Bonus Recipes from Everyday Ayurveda Cooking for a Calm, Clear Mind
Carrot & Green Bean Palya
This versatile recipe can be used to prepare all sorts of fresh vegetables. The combination of hing and cinnamon lends a south Indian flair that tastes amazing but is quite simple to prepare.
1 Tbsp coconut oil
1 tsp mustard seed
pinch hing (asafoetida) powder (optional)
1 cup green beans, trimmed and cut into one-inch pieces
1 cup diced carrots
¼ cup shredded coconut
1 tsp cinnamon
1 tsp salt
¼ cup water
Warm the coconut oil in a large skillet over medium heat. Add the mustard seeds and hing powder, if using, and saute in the oil for 2 to 3 minutes. Cover the pan with a lid so the seeds don’t escape when they pop.
Add the green beans, carrots, and shredded coconut and cook for a few seconds more, stirring to distribute the oil and the spices throughout. Add the cinnamon and salt, then the water. Stir, cover, and turn the heat down to low. Simmer for 10 minutes.
Remove from heat and serve warm.
Spiced Stovetop Chickpeas
The drying quality of chickpeas are a great purifier for spring time. Go for this recipe when it gets damp and cool out to feel toasty and satisfied. Makes a great topper for a hot grain or vegetable bowl.
1 ½ cups chickpeas, cooked
1 tsp coriander powder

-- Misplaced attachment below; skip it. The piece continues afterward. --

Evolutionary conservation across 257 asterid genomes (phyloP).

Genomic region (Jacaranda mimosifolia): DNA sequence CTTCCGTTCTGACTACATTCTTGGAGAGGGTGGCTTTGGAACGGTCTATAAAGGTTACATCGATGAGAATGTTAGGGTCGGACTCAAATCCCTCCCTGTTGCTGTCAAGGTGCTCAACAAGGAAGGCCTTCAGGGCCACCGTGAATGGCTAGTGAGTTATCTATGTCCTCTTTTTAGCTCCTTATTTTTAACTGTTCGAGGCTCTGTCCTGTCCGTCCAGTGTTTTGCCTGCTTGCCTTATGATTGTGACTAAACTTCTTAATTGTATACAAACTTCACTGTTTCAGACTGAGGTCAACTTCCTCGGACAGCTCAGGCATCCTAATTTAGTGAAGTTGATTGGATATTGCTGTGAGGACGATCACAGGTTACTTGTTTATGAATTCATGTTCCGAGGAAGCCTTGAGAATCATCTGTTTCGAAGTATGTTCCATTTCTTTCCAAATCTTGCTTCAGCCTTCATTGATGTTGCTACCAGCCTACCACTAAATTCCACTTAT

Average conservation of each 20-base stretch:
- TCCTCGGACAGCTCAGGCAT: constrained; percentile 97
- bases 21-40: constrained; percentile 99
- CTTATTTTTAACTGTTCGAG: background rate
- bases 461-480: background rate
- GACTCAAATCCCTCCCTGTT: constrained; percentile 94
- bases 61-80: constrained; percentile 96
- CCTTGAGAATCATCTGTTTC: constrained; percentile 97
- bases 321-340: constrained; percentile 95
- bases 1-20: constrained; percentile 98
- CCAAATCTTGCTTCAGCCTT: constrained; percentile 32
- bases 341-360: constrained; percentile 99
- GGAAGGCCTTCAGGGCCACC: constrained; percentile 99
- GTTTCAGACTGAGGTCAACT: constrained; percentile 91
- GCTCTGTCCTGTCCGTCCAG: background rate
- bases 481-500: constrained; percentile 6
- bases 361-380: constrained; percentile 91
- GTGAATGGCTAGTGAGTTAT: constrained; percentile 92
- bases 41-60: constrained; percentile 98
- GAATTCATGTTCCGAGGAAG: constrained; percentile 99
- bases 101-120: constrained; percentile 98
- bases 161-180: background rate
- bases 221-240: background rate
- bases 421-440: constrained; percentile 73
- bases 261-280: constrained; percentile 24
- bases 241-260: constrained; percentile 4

½ tsp turmeric powder
½ tsp cumin seeds
½ tsp salt
2 Tbsp ghee
In a medium bowl, toss the chickpeas with the spices and salt until evenly coated. Warm the ghee in a large skillet over medium-high heat until melted.
Add the spiced chickpeas to the skillet and use a spatula to spread the chickpeas out in a single layer. Allow the chickpeas to cook, undisturbed, for 4 minutes until they begin to crisp. Next stir the chickpeas, and let them settle again in a single layer to cook, undisturbed, for 4 additional minutes. Remove from heat and allow chickpeas to rest in a bowl.
Serve atop your favorite rice or grain bowl, add kale and drizzle with Easy Tahini Dressing, or enjoy on their own as a tasty snack.
Easy Tahini Dressing
It’s hard to go wrong with the balanced taste of sesame, a famously nourishing food in Ayurveda. This dressing is my go-to vehicle for the sesame magic when I need grounding qualities and deep-tissue rejuvenation.
¼ cup tahini
1 Tbsp maple syrup
2 tsp tamari
1 tsp ginger powder
juice of 1 lemon
1 to 4 Tbsp hot water, to thin
In a small bowl, stir together the tahini, maple syrup, tamari, ginger powder, and lemon juice until well combined. Stir in the hot water 1 tablespoon at a time, until dressing easily drizzles from your spoon.
Serve over steamed kale, rice and veggie bowls, or atop kichari.
Grounding Golden Milk
This spin on the traditional turmeric milk tonic includes more tasty and sweet spices. Build the immune system, the blood, and the bones while making your health tonic into a treat!
2 cups whole, organic milk
1 tsp ghee
1 tsp coconut sugar
1 tsp ground turmeric powder
1/2 tsp ginger powder
1/2 tsp pure vanilla extract
1/2 tsp ashwagandha (optional)
generous pinch of cardamom powder
a few grinds of fresh black pepper
In a small saucepan, warm the milk uncovered over medium-high heat for 2–4 minutes, or until you see steam rising out of the pan. Add all the other ingredients and whisk by hand, or with an immersion blender until combined.
Kate O’Donnell is an Ashtanga yoga teacher, a nationally certified Ayurvedic practitioner, and an Ayurvedic yoga specialist. See more about her here.
Cara Brostrom is a lifestyle, editorial, and fine art photographer. Cara specializes in photographing the subtle energy of yoga and the beauty of natural and wholesome foods.